Every parent wants the best for their child. At the SCAW distributions, a parent/guardian is required to attend in order to understand the purpose of the program, to learn about the research connected to our promotion of a good night's sleep, and to assist with the transportation of the bedkit home.
When we first meet the parents, they are somewhat reserved, yet very polite, and perhaps a bit suspicious (too good to be true, perhaps?!)
Our SCAW partners, and our team leader, Peggy, explain our purpose and intent to the moms and dads, grandparents and guardians:
Then, the realization that their child, and their family, is about to receive a useful and practical gift that promotes a healthy sleep sets in...and we are so fortunate to be hanging around to be able see the true joy in the faces of these most appreciative parents and guardians:
The absolute best, though, is watching it all sink it on a child's face...
Quite the impact for $35.00CDN. Priceless, actually!
What does a Tanzanian classroom look like? Being a teacher myself in Canada, I was interested in learning about this. I figured this was a simple enough question but soon learned the answer is not. After visiting 7 different school sites, I soon came to realize that there is no "typical classroom." The learning can be in a class with desks and chairs.... like Canada, or it can take place in a classroom sitting on the floor as there are very few desks.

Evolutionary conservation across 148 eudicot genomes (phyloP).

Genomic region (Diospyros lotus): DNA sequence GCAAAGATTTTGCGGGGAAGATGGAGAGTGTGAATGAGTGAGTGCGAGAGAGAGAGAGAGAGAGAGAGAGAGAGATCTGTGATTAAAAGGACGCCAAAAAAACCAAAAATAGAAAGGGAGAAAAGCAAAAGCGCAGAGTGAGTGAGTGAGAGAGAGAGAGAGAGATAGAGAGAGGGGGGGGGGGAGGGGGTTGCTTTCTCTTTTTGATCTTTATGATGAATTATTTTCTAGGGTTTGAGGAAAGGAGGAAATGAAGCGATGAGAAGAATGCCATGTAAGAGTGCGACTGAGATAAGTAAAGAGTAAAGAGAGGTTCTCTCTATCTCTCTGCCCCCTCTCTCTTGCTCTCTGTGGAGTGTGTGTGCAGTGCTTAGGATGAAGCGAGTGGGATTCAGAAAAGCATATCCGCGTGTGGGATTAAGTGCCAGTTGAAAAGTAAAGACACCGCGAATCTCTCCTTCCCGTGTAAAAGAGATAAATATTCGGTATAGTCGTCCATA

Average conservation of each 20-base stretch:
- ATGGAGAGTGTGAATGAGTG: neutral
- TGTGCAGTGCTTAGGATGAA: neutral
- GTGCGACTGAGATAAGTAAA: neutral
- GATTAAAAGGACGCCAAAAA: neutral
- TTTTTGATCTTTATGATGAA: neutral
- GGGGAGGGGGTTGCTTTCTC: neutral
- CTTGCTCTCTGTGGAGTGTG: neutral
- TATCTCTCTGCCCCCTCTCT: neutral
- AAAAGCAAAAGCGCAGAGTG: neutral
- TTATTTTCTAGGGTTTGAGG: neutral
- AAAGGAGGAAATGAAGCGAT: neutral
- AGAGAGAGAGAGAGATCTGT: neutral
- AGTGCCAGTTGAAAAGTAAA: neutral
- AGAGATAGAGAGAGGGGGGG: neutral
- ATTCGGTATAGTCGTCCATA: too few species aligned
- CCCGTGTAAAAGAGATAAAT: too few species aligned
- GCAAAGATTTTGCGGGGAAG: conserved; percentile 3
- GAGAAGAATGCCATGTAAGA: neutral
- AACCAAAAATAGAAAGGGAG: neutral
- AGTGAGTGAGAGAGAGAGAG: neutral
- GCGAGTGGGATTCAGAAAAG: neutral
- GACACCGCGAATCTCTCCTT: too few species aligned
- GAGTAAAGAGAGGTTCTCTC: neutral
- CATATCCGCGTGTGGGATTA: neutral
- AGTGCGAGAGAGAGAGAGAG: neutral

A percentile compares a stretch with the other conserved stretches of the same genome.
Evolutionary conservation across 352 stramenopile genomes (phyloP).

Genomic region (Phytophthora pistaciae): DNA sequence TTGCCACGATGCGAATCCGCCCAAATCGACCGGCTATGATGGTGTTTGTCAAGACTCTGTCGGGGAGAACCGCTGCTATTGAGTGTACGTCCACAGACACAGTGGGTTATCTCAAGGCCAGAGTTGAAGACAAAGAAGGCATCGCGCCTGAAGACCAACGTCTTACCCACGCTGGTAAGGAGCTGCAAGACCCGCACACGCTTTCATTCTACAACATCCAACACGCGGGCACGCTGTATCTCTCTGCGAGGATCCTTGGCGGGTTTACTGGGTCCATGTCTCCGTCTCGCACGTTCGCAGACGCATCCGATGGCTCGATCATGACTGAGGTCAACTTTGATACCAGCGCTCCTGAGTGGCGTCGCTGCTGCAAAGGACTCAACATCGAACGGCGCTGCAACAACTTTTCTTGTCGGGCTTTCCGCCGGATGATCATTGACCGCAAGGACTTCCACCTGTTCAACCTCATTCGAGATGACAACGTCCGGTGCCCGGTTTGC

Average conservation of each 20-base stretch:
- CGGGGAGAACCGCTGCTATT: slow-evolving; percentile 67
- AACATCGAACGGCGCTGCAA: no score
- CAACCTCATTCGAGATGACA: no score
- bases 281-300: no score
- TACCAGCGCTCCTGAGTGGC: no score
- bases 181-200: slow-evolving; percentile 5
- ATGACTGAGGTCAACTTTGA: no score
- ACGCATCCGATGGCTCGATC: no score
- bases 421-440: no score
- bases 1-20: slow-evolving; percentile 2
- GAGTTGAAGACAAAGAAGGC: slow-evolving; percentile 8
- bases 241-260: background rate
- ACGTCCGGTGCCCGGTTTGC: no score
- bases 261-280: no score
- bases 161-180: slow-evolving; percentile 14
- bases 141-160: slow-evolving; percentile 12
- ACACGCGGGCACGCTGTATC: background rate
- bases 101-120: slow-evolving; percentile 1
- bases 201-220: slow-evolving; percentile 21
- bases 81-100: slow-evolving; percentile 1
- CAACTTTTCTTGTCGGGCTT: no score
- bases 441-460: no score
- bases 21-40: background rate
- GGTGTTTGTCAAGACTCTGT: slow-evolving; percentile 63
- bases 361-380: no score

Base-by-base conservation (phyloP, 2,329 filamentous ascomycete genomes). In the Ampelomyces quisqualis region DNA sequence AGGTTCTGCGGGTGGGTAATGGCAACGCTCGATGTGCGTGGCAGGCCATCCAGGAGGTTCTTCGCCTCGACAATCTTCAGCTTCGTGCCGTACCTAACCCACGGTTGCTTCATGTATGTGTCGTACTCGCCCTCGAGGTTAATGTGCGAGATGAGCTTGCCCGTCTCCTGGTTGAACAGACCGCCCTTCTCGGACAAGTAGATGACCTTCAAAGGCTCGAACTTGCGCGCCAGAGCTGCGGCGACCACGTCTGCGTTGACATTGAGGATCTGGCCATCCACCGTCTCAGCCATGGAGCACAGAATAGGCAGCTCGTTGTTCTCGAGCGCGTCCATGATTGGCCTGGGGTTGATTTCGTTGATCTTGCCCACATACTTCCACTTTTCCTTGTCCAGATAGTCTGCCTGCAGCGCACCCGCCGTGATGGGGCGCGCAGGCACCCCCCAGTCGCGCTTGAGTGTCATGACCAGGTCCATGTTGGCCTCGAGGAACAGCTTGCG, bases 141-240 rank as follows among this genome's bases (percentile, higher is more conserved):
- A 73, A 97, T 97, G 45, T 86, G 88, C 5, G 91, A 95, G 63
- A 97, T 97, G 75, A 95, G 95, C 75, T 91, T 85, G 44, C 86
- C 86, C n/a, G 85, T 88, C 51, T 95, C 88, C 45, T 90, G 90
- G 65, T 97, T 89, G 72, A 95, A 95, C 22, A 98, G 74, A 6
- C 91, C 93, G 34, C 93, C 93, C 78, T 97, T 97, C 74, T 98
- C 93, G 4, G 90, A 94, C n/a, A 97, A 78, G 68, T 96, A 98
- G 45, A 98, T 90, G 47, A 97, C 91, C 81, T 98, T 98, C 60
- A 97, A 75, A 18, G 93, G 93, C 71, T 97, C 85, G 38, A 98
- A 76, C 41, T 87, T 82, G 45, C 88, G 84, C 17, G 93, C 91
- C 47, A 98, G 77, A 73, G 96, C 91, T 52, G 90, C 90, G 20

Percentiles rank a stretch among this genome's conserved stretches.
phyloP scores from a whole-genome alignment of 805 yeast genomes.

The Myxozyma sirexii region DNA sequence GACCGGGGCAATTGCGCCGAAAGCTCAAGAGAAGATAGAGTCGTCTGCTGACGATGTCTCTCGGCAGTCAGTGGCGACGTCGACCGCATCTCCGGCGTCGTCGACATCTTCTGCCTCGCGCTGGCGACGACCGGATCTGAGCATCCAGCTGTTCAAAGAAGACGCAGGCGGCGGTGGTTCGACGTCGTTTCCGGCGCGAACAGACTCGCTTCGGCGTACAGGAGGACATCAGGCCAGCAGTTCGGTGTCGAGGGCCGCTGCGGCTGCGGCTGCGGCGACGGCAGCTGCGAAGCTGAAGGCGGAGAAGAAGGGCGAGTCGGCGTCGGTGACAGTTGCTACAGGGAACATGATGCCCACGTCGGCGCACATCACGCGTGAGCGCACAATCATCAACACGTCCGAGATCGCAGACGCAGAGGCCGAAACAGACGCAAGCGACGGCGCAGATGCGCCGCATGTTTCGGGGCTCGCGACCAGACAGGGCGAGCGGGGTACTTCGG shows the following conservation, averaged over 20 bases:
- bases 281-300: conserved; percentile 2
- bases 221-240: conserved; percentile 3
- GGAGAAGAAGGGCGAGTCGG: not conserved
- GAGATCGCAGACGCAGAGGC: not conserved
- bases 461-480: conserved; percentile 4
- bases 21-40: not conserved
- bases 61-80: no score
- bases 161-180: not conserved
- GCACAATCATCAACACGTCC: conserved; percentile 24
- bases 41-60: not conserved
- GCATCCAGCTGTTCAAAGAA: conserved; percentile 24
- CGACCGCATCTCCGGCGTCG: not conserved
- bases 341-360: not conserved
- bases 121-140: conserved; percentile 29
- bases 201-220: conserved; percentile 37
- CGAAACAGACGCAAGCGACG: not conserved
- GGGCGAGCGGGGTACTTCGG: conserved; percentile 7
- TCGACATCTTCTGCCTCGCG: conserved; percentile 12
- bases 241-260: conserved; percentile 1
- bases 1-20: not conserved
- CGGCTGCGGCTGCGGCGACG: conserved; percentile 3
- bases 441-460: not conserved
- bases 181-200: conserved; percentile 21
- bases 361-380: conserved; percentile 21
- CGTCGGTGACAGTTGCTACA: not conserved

In some schools, there aren't enough classrooms, so they teaching takes place outside!
The biggest surprise to me about the Tanzanian classroom is the number of students. Chatting with the teachers, I was told that some classes have over 50 students! I was shocked until other teachers told me of 100+ students in one room. I started to think that this might be a language problem - a miscommunication - until I saw a class with 200 students.... not just one classroom but an entire school with every classroom filled with wall to wall students.
As a SCAW group of travelling volunteers there are a number of activities we do beyond distributing the bedkits to the children. There are home visits to meet prior year recipients, reviews of financial records of our volunteer partners, writing these blogs, checking and re-checking the photos to make sure they are complete and accurate, etc.